Turning 100 on May 12 has been a different kind of birthday celebration this year for Maggie La Ferla, who is a resident at Casa San Paolo, an elderly home run by CareMalta in Bugibba.

Together with other residents, the centenarian hasn’t been able to see her family for almost two months now.

But this hasn’t stopped her loved ones – three generations – from going to the elderly home on May 12 to wish Maggie a happy birthday in person, even though they could only see her cut the cake, blow the candles and appreciate the flowers they sent her.

Senior citizens are especially vulnerable to complications resulting from COVID-19 infection and have been ordered to stay indoors where possible. Visits to care homes have also been halted, to protect residents from the risk of infection.

CareMalta’s management were the first to move a team of workers into elderly homes to ensure residents were cared for and safe throughout the coronavirus pandemic.

Not being able to go visit her mother has been devastating for Maggie’s only daughter, Frieda Guillaumier, who has taken care of her for the past 25 years.

A former employee, Frieda worked for CareMalta as a home care coordinator, first at Casa Arkati, then at Villa Messina, after which she was moved to the company’s head office until her retirement in 2011.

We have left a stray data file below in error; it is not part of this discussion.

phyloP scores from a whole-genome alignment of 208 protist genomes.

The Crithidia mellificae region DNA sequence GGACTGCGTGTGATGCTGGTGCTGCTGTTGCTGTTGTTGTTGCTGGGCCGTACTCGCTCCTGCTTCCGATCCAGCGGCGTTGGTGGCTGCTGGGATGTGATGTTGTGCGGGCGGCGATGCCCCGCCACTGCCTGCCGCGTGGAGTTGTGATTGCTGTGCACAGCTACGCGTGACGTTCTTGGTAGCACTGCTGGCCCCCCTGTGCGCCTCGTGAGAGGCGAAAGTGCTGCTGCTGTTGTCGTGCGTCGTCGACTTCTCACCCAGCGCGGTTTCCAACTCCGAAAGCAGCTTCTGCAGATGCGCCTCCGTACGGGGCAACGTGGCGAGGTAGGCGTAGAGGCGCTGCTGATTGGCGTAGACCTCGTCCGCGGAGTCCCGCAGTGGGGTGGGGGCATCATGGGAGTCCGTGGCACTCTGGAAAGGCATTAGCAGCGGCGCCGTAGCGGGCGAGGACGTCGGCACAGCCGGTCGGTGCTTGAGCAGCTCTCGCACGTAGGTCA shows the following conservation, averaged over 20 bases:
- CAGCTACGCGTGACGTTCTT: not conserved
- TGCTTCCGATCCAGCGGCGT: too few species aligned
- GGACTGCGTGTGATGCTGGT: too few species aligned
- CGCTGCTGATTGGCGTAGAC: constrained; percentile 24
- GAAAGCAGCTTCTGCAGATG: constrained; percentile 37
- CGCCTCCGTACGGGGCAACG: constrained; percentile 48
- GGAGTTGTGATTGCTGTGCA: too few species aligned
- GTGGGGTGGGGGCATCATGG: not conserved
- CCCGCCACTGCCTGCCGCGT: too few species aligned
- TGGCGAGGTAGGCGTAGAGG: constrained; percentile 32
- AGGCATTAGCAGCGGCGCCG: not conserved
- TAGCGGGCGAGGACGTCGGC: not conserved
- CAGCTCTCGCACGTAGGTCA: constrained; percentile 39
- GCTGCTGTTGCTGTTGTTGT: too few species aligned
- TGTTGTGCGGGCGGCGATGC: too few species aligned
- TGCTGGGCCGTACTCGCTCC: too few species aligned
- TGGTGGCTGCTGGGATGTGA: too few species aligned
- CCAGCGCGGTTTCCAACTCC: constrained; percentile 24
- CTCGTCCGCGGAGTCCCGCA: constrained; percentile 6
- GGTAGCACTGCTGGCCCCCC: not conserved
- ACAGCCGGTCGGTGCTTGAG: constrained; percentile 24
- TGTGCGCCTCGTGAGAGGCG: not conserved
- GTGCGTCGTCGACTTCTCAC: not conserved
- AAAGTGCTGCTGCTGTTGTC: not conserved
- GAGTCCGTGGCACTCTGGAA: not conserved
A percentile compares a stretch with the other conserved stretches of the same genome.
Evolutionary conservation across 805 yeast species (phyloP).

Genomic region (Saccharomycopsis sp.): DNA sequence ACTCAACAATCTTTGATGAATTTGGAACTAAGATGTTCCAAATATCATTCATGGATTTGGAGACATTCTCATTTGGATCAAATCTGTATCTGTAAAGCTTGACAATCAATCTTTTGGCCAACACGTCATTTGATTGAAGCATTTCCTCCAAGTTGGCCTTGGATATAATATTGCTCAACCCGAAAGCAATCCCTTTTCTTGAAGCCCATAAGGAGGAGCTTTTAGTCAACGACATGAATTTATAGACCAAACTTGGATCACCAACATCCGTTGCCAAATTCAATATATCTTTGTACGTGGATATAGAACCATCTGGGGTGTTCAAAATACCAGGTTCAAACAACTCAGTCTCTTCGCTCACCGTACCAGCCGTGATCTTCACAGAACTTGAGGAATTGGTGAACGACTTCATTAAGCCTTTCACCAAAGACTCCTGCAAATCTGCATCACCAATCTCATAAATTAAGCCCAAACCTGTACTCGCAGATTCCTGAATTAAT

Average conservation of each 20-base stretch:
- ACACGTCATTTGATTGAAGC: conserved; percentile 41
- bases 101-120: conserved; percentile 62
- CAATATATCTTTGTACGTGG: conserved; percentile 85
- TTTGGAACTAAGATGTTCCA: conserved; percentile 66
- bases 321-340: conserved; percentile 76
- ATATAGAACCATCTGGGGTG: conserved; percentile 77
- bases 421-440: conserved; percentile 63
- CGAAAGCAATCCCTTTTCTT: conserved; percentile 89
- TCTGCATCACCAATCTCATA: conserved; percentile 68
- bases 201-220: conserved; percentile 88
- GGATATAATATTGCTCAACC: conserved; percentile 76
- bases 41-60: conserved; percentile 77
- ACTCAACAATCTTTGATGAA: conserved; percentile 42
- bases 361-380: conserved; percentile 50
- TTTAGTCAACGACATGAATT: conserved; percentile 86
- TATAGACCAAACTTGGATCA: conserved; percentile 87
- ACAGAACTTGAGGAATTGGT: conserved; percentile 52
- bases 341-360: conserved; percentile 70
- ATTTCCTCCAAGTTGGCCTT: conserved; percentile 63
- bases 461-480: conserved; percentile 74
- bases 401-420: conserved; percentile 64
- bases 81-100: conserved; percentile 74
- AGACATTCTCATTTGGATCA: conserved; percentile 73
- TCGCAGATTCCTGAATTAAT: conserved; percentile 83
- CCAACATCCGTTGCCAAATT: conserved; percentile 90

Frieda has a daughter and a son – Michela and Jacques – who each have a daughter and a son, Faye and Raphael, respectively. Jacques and Raphael live in Melbourne, Australia, so they couldn’t be ‘present’ on the day.

“After my grandmother fell and broke her thigh bone, we decided to place her in care,” said Michela Formosa. “This wasn’t an easy decision for us and my mother makes it a point to visit my grandmother every day. So, the lockdown came as quite a blow. Also not being able to call my grandmother on the phone, because she’s hard of hearing, does not make things easier.”

Born in 1920, Maggie was the eldest of three children, two girls and a boy. Losing her mother to typhoid fever when she was only three years old, she was raised by her father and aunts, especially her aunt Virginia.

Despite losing her mother so early in life, Maggie enjoyed a privileged upbringing, completing her full education at St Joseph’s Convent, which was rather unique for a woman in those times.

Maggie married Alfred La Ferla in 1950 and had her daughter Frieda in 1951. She later gave birth to a son, who only survived for one day. Maggie was a housewife who enjoyed many hobbies, such as painting, sewing and knitting. Having later joined the Malta Floral Club, she loved flower arranging and flower pressing and created wonderful pictures using flowers.

Maggie is the only survivor among her siblings and cousins.

“While, emotionally, it is very hard to accept not being able to see my mother, rationally, it was the right decision to protect not only the vulnerable residents but also the care workers, to whom we are grateful for the sacrifices they are making,” Frieda said.